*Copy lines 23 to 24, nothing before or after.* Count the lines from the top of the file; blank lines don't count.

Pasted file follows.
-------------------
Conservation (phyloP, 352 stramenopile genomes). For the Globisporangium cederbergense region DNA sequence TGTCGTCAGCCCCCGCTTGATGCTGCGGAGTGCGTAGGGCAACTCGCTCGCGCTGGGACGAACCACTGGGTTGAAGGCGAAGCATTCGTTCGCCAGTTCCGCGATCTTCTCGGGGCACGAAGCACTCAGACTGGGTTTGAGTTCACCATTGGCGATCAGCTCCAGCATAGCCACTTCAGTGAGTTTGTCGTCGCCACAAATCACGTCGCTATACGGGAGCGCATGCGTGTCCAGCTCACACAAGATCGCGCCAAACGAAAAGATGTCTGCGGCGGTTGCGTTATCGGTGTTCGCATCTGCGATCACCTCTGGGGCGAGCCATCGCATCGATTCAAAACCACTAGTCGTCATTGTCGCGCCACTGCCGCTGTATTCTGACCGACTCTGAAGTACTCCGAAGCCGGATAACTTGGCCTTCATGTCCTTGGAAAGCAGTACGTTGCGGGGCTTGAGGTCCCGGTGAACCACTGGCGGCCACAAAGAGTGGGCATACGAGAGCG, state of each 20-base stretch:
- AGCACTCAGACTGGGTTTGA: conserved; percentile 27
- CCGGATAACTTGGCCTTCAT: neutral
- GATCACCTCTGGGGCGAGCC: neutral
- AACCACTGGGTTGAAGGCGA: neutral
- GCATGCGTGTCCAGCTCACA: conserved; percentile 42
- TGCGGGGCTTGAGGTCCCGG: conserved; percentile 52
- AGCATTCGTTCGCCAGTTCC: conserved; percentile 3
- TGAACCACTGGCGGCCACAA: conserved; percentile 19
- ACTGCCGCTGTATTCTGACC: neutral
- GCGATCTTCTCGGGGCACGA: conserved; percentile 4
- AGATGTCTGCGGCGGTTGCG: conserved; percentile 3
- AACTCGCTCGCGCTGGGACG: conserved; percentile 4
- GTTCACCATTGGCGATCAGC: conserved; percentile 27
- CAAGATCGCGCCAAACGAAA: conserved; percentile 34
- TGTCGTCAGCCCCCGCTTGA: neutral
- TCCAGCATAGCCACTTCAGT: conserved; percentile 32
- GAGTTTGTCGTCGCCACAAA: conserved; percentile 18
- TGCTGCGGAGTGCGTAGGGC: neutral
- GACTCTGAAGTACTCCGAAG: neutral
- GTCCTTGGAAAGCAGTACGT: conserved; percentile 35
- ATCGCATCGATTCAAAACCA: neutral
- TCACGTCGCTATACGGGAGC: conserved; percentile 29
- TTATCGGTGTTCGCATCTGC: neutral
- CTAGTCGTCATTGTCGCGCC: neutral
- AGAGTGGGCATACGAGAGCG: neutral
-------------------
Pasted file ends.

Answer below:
- TCACGTCGCTATACGGGAGC: conserved; percentile 29
- TTATCGGTGTTCGCATCTGC: neutral